ing the supper will be the Guild An-
nual Election. It is important that
all Guild members be there. The
closing Worship Service will be led
by Russell Fuller.
Coming Events

Post-War Council Meeting will be
held Monday, May 21, at 3 CWT in
the Union.
The Folk Dancers invite the stu-
dents, faculty and their friends to a
special meeting Tuesday, May 22,
7:15-10:15 at the Unitarian Church
at the corner of Huron and State St.
Mr. Sam Weinfield of Detroit will
teath folk dances of Slavic origin.
The regular Thursday meeting will
not be held.
The Cercle Francais will hold its
last meeting Tuesday, May 22, from

lectual', and the alchemy of trans-
mutation of national and personal
experience into universalities, it
may fall to some of the younger
writers now holding their peace
and allowing their thoughts and
their qualities of heart to be forti-
field little by little in solitude and
silence," to whom Gide looked for
the "future values of France," to be
also the representatives of France's
future and influence in the world,
-Kenneth Rowe

I

DAILY OFFICIAL BULLETIN

'4

I

fascists-are criminals.

..... ........
t
t
t ..

But what about the people who 'eribraced
fascism as the only hope for their national
political and economic recovery? What about
the generation educated to believe in fascism
as sincerely and as altruistically as most Amer-
icans believe in democracy?
What about those people who joined the
fascist movement through social or political
pressure because they lacked courage to oppose
it, or because they knew it would be imiiossible
to realize any personal ambitions outside the
movement?
Are these confused and frightened people,
trapped by circumstances too big for them, to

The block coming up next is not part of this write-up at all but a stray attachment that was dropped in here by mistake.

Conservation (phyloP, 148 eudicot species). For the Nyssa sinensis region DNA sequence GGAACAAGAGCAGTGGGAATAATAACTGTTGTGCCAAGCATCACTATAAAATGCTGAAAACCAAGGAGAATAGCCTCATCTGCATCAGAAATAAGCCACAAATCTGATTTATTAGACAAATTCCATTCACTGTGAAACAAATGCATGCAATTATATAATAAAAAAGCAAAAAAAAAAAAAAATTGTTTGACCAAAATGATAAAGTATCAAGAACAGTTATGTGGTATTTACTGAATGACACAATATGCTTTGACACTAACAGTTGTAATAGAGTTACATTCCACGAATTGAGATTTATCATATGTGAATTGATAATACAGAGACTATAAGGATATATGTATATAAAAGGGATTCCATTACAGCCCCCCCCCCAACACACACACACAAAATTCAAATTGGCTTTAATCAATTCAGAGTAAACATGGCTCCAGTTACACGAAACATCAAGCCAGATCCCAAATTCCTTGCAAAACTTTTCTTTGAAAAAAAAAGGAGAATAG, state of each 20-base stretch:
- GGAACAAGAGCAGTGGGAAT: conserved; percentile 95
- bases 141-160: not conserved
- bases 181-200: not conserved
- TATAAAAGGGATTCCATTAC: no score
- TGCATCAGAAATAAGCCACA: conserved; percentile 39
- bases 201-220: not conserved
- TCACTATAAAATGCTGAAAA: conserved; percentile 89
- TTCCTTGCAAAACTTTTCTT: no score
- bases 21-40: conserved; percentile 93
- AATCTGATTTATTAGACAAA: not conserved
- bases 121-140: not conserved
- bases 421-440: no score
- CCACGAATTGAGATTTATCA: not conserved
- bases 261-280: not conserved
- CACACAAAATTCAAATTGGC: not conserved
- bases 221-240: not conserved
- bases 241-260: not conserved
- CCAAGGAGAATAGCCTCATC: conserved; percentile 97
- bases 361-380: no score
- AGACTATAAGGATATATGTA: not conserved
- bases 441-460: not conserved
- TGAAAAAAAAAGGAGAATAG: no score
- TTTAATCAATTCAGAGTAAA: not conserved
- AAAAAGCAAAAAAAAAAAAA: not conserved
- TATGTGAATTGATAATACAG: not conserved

be considered war criminals?
Their ignorance and their cowardice and their
avarice have made possible the near-success of
the degraded schemes of the fascist leaders.
But we have fought a war to prove that there
is no master race. Why expect, then, that these
people should display behavior superior to our
own?
The fascist nations are not races of intellec-
tuals and heroes, any more than we are. They
saw the economic, political, and social ruin
which descended upon those who dared to stand
against the current. Most of them fell into
line.
R In similar circumstances, how many Niemol-
lers, Schuschniggs and Herriots would this
nation produce-a greater proportion than the
"human cordwood" that now fills Dachau, Bel-
, sen, and Buchenwald? Would we have had no
Lavals, no Quislings, no Henleins?
Would our neighborhood bullies have been less
brutal than the SS if their activities had been
legalized and encouraged?
'How many of us would follow democratic
beliefs if they had not been taught us front
childhood, if following the philosophy of
equality and freedom meant danger and dis-
grace instead of profit and acceptance?
War criminals cannot be punished harshly
enouh in tnn fnr the misery they have enuser

BARNABY

What an experience! He went over the rail
right near where we were standing at the
bow of the ferry! My back was turned, but-

Barnaby believes J. J. O'Malley is his
imaginary Fairy Godfather. That he
flew away safely. On his pink wings.

i_ I

By Crockett Johnson
Mello, Mr. O'Malley.,
Mello, Bamnabv